Java Tutorial

by Dinesh Thakur Category: Swing
 
by Dinesh Thakur Category: Swing
 
 
 
by Dinesh Thakur Category: Swing
 
by Dinesh Thakur Category: Swing
 
by Dinesh Thakur Category: Swing

The FlowLayout is the simplest manager. The components are arranged from left to right in the order in which they appear, i.e., in the order they are added. When there is no more space on a line, another line is created, resembling a text editor. This process is automatically done according to the container size.

 
by Dinesh Thakur Category: Swing
 
by Dinesh Thakur Category: Swing

The PasswordField is a special kind of textfield. It is a single line textfield used for accepting passwords without displaying the characters typed in. Each typed character is represented by an echo character typically an astriek (*). To create a PasswordField component, instantiate the JpasswordField class.

 
by Dinesh Thakur Category: Swing
 
by Dinesh Thakur Category: Swing
 
by Dinesh Thakur Category: Swing

The flow layout manager is the simplest of all the layout managers. It positions the components in the order they are added to the container. It places the components from left to right, that is, horizontally. Once a row gets completely filled with components then the remaining components are placed in the next row. It is the default layout manager for Applet and Panel. Each component is evenly separated from its neighboring components by leaving a small space not only from above and below it, but also from left and right.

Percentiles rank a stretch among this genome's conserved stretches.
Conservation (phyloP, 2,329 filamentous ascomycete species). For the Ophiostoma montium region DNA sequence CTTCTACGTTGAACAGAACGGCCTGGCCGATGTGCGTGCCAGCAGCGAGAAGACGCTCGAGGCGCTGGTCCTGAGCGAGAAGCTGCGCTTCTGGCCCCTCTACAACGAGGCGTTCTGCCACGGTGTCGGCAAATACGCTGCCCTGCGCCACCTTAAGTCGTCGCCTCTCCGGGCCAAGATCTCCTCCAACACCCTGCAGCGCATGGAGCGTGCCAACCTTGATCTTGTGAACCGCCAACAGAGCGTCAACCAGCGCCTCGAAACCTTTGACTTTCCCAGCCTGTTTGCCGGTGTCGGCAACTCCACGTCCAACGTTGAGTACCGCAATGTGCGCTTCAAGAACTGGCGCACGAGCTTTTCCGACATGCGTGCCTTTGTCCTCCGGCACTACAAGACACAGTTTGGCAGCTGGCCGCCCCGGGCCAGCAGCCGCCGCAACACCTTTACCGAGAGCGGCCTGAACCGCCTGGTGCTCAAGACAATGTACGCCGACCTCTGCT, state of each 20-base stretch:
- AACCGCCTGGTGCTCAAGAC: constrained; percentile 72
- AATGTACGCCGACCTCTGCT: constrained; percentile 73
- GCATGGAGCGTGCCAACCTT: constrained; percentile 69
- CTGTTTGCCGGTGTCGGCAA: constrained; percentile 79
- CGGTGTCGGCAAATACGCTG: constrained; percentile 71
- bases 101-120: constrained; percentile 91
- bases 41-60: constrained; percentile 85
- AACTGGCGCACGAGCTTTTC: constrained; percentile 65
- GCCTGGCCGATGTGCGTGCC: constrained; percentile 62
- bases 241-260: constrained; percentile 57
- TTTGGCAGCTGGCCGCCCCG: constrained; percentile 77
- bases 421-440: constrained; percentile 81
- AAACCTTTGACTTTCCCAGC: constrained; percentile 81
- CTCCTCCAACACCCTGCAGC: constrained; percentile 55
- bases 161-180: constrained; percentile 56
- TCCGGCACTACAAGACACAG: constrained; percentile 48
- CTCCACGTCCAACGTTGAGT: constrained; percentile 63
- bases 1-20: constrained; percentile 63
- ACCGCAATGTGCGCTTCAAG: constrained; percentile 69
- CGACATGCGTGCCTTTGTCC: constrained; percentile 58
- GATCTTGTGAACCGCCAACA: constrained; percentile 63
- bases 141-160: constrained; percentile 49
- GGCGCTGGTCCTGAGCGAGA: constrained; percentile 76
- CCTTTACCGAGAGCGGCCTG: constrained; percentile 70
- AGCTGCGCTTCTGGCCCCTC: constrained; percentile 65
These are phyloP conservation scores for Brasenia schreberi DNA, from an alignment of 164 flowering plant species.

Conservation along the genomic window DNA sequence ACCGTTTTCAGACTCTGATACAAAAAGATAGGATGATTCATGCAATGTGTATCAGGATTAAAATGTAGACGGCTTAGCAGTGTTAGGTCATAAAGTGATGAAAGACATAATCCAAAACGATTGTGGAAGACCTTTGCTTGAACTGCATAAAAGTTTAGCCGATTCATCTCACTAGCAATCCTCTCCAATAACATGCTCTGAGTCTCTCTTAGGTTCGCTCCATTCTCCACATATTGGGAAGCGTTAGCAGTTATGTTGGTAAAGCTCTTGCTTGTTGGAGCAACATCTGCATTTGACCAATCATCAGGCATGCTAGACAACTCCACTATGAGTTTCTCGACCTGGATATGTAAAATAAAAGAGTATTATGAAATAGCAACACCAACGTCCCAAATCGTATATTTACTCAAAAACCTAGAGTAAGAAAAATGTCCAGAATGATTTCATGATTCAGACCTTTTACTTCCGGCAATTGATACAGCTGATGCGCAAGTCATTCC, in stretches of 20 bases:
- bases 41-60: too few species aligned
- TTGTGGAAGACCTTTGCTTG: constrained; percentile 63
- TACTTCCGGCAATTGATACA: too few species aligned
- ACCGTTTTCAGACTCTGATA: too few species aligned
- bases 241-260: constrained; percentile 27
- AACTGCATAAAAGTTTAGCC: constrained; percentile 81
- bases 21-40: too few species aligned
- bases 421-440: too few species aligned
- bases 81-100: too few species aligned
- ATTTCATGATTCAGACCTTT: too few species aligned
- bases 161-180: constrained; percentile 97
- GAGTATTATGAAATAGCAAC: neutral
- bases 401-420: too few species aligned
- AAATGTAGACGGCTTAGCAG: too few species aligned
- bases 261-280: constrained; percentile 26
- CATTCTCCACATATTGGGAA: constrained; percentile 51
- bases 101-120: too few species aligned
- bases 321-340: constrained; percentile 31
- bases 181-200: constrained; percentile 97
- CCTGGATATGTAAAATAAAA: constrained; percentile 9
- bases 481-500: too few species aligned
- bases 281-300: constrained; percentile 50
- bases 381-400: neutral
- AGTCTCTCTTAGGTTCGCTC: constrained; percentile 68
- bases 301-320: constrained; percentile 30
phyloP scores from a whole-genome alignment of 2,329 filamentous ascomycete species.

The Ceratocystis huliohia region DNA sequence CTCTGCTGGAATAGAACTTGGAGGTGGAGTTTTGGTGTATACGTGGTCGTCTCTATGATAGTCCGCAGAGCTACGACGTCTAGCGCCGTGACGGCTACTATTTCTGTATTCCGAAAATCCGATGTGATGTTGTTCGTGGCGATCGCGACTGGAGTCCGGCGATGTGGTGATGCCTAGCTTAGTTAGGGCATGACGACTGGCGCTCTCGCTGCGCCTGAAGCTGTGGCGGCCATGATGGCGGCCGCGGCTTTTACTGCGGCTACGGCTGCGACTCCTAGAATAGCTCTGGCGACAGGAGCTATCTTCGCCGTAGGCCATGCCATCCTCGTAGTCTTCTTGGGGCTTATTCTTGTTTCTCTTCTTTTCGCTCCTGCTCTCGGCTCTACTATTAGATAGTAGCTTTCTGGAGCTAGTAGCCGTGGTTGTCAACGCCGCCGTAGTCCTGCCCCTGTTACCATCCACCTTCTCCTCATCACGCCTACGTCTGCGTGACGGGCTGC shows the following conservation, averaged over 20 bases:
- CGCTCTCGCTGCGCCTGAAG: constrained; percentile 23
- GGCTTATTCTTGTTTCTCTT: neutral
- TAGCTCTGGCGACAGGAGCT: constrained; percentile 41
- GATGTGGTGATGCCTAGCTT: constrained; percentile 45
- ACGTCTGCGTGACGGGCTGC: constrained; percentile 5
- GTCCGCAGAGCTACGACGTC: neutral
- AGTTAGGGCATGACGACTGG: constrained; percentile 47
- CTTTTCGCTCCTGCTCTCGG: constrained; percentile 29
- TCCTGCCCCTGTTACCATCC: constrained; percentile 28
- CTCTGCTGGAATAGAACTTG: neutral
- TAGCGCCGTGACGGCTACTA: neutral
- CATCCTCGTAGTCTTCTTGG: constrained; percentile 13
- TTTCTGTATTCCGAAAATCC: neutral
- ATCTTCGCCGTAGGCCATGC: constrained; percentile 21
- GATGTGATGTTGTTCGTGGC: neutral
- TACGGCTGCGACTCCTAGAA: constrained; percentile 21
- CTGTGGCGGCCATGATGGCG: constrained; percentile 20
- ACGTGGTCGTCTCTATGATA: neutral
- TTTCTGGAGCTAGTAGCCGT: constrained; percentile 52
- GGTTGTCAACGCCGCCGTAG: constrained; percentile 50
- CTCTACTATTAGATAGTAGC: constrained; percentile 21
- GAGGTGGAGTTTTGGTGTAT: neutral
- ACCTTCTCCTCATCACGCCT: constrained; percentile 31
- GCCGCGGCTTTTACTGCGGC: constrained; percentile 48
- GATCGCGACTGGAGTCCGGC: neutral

by Dinesh Thakur Category: Swing
 
by Dinesh Thakur Category: Swing
 
by Dinesh Thakur Category: Swing
 
by Dinesh Thakur Category: Swing

The most common use of inner classes is with event handling. An inner class can be used to implement a particular listener interface or to subclass a particular adapter. This has the benefit of separating out the control aspect of the interface from the display elements. It also means that the event handler inner class can inherit from a different class to the encompassing class.

 
by Dinesh Thakur Category: Swing
 
by Dinesh Thakur Category: Java Methods

In this program, user is asked a number to enter which is stored in integer form in variable n. The value entered is say 1023.Now, this value of variable n is passed to parameter x by invoking revers() method. In revers() method, x is divided by 10 and the remainder is displayed (% returns remainder). When 1023 is divided by 10, the remainder will be 3 which is displayed on the screen. Then, again revers() is invoked with value 102/10 i.e. with 102 (because the output of dividing two integers is also an integer). 102 is assigned to variable x. Again, 102 is divided by 10 and the remainder is displayed. The remainder this time will be 2 which is displayed. Again revers() method is invoked with 10/10 i.e. which 1. And the process continues until value of x becomes 0.

 
by Dinesh Thakur Category: Java Methods

There are two ways of passing arguments to a method (function/subroutine):

1. Call by Value

This method copies the value of an argument into the formal parameter of the method. Therefore, changes made to the parameter of the method are limited to that method only and there is no impact of changes on the argument. That is, when control returns back to the caller method, earlier values of the arguments will be seen.

 
by Dinesh Thakur Category: Java Methods

Recursion occurs when a function calls itself in its own body. That is, in the body of the function definition there is a call to itself. When the function calls itself in its body, it results in an infinite loop. So, there has to be an exit condition in every recursive program.

 


About Dinesh Thakur

Dinesh ThakurDinesh Thakur holds an B.SC (Computer Science), MCSE, MCDBA, CCNA, CCNP, A+, SCJP certifications. Dinesh authors the hugely popular blog. Where he writes how-to guides around Computer fundamental , computer software, Computer programming, and web apps. For any type of query or something that you think is missing, please feel free to Contact us.